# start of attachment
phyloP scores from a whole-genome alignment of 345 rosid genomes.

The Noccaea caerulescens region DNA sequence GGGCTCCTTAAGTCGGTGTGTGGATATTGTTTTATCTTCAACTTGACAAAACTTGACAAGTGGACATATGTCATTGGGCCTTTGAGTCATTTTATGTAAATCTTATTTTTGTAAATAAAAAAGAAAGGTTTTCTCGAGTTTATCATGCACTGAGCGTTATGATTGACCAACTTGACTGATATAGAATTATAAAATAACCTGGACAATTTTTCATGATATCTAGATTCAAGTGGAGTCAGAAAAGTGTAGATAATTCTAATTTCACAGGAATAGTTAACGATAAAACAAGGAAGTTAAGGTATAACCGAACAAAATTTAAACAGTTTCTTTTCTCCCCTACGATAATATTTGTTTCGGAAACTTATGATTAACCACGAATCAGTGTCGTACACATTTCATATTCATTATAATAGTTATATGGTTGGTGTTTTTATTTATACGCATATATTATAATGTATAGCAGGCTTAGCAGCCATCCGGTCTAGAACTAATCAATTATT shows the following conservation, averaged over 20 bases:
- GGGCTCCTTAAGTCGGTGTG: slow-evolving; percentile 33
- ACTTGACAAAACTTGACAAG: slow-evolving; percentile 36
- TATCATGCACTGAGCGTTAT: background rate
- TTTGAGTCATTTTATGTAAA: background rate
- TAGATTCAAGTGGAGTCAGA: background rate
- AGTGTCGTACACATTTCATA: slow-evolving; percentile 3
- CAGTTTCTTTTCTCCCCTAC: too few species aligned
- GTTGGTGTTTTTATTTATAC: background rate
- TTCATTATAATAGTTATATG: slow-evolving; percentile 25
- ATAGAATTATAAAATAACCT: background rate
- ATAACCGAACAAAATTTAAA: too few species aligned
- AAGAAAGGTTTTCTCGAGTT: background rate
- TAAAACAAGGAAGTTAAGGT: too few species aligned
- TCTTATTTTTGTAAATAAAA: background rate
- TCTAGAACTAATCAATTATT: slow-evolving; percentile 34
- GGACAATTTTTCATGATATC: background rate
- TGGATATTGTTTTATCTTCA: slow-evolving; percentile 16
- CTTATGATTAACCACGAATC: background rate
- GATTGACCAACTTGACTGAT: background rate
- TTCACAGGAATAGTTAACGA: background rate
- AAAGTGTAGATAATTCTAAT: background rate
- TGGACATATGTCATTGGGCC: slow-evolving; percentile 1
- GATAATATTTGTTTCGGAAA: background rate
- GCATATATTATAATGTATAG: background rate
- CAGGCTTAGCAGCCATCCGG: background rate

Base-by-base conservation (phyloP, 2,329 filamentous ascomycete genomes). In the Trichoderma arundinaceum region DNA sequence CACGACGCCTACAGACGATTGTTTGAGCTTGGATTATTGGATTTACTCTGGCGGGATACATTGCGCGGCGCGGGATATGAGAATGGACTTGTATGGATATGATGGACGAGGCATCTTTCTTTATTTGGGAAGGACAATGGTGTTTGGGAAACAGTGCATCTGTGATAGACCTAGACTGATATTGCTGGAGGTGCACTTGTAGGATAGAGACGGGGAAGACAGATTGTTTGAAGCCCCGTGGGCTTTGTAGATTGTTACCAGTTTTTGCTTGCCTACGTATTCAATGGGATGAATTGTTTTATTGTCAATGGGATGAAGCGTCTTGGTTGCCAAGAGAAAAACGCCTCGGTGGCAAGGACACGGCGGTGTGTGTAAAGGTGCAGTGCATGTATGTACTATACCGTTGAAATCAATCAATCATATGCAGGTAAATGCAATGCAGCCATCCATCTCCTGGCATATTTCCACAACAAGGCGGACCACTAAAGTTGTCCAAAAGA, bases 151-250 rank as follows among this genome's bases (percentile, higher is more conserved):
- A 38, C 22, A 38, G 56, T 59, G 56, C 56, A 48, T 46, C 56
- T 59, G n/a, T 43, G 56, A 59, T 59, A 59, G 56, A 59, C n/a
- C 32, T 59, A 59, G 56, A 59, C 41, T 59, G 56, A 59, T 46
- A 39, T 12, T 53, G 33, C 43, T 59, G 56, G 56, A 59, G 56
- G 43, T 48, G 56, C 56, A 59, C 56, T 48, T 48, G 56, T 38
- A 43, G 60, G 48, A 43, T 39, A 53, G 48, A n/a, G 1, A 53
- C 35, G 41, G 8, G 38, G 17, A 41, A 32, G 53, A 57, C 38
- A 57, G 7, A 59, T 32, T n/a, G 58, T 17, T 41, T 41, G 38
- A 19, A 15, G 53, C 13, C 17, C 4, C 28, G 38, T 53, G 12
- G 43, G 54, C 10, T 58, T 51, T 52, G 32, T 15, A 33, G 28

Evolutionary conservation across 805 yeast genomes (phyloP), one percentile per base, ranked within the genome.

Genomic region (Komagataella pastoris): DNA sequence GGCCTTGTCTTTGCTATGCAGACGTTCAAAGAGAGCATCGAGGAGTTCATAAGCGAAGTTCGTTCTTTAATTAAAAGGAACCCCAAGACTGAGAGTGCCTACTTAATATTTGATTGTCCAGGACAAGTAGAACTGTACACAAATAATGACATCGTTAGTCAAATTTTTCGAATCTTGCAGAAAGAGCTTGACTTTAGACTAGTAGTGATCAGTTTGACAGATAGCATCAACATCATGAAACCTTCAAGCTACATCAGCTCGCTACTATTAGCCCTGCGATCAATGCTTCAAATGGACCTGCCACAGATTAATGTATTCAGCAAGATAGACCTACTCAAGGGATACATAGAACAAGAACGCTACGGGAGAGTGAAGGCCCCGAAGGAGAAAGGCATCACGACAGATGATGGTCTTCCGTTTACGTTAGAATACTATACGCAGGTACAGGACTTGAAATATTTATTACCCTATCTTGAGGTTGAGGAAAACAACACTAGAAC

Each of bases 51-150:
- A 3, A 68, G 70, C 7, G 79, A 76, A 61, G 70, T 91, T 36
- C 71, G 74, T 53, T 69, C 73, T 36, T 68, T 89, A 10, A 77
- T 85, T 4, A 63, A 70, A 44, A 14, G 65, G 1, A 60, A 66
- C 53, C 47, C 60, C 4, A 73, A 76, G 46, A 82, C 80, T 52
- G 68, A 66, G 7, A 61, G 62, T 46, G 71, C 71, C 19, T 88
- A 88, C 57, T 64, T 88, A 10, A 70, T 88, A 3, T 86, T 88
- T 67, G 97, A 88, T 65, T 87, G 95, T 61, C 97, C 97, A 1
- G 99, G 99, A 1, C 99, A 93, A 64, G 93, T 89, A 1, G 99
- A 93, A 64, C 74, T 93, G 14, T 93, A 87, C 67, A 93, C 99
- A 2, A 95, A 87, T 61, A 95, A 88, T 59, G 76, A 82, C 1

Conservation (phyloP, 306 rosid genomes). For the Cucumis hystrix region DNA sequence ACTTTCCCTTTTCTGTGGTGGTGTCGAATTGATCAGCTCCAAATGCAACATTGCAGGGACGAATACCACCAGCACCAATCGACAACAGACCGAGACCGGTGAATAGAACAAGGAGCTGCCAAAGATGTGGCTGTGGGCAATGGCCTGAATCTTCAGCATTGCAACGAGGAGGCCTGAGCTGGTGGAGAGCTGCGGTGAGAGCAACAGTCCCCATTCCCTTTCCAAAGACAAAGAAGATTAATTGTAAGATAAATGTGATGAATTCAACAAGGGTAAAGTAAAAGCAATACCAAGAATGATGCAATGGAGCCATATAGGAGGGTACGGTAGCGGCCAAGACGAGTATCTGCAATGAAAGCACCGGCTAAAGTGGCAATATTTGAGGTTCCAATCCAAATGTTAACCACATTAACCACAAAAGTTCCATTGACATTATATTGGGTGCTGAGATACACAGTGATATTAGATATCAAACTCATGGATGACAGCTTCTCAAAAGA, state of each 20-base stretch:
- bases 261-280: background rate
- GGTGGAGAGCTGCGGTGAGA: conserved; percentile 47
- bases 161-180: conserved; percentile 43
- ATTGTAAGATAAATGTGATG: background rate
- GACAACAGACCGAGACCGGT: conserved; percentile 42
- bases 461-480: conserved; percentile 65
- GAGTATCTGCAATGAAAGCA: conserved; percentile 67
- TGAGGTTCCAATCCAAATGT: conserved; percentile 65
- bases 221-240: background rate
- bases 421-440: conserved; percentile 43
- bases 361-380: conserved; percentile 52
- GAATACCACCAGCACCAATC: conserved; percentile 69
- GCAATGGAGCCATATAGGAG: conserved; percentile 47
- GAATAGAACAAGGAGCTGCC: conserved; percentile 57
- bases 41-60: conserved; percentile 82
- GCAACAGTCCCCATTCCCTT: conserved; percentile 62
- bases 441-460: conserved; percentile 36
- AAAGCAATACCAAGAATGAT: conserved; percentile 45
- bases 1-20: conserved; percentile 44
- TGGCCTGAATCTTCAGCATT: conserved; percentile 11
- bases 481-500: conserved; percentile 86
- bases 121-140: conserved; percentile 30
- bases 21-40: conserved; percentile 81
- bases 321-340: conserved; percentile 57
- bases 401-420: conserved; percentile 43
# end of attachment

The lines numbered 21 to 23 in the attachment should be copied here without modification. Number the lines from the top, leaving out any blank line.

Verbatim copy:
- GATTGACCAACTTGACTGAT: background rate
- TTCACAGGAATAGTTAACGA: background rate
- AAAGTGTAGATAATTCTAAT: background rate